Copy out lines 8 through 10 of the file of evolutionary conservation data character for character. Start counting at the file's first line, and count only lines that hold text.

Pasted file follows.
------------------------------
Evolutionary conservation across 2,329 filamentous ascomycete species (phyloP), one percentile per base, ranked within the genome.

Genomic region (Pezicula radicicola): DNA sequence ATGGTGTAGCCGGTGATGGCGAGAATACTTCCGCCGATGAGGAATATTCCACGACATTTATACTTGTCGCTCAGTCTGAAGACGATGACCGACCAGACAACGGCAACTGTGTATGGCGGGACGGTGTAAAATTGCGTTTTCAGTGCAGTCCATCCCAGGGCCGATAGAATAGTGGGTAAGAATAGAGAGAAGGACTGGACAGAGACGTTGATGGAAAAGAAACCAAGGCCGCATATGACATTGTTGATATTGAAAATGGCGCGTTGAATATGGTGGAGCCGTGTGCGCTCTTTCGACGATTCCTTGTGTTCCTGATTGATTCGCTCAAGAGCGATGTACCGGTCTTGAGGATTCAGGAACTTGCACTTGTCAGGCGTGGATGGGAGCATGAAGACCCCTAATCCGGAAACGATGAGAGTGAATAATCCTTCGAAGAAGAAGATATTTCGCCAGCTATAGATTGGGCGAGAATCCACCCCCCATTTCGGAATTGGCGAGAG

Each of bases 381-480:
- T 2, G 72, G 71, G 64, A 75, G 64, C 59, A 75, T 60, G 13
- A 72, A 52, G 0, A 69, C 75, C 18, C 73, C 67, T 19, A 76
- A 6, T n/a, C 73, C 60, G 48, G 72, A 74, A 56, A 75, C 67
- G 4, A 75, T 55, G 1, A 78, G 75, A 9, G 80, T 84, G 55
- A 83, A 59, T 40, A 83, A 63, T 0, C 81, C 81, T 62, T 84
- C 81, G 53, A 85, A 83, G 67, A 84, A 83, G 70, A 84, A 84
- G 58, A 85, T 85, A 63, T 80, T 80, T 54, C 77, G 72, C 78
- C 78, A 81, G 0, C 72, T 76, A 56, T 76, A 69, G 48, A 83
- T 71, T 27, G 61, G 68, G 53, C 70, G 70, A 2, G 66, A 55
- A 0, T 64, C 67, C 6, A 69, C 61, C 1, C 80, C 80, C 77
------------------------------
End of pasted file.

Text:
- A 83, A 59, T 40, A 83, A 63, T 0, C 81, C 81, T 62, T 84
- C 81, G 53, A 85, A 83, G 67, A 84, A 83, G 70, A 84, A 84
- G 58, A 85, T 85, A 63, T 80, T 80, T 54, C 77, G 72, C 78